Worldwide: The global market for refurbished and used mobile phones is expected to see substantial growth over the next eight years. Persistence Market Research forecasts the market to increase by an average of 8.9 percent each year between 2017 and 2025, with a driver being a price drop attracting consumers to buy refurbished devices.
China: The world’s most populous country produces the largest amount of e-scrap, but consumers in China have a knowledge gap when it comes to recycling and reuse options. According to gbtimes.com, a survey by China Youth Daily showed that 79.3 percent of respondents had uncertainty about how to deal with their unwanted devices, and 96.7 percent are storing obsolete or outdated electronics at home.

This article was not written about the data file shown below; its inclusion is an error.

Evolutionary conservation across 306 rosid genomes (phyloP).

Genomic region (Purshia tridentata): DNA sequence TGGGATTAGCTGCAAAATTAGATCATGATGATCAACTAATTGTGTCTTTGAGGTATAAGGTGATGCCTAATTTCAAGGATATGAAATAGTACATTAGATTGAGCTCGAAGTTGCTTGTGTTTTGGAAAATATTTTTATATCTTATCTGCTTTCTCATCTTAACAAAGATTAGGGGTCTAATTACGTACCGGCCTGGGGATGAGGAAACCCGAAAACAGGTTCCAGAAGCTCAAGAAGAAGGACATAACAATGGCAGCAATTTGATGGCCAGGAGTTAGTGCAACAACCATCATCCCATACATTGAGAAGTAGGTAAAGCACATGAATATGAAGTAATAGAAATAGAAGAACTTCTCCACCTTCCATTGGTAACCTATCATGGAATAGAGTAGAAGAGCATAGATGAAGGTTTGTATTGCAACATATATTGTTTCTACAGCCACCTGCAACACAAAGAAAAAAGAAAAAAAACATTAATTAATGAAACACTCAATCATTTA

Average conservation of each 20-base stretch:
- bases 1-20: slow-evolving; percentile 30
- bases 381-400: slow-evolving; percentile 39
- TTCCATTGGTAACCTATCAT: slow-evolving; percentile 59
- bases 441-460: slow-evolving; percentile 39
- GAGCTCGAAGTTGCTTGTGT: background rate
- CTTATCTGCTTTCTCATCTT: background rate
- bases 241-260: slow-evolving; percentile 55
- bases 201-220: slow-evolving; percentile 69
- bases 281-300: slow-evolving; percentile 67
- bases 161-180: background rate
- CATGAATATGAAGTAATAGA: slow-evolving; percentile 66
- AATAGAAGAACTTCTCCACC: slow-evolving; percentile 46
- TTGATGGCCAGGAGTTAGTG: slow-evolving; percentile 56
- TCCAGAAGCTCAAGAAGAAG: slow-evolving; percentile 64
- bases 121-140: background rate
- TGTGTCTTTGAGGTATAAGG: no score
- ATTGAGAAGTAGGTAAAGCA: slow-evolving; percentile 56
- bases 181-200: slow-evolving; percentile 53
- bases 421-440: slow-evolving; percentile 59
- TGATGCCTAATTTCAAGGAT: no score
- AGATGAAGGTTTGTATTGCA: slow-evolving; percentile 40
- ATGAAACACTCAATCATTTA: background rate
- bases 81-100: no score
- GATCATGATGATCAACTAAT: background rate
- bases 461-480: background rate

India: A new study says this country of 1.3 billion people is generating substantially larger quantities of e-scrap each year. Governancenow.com reports the volume of scrap phones will increase by 1,800 percent and scrap computers will rise by 500 percent between 2007 and 2020. In 2016, the country was the fifth largest generator of e-scrap in the world, but it recycles less than 2 percent.
New Zealand: An advocacy group called eDay Trust has released an “eWaste Manifesto” that calls on all political parties to support implementing a stewardship program to help keep scrap electronics out of landfills, Computerworld New Zealand reports. Not surprisingly, the New Zealand Product Stewardship Council has backed the proposal.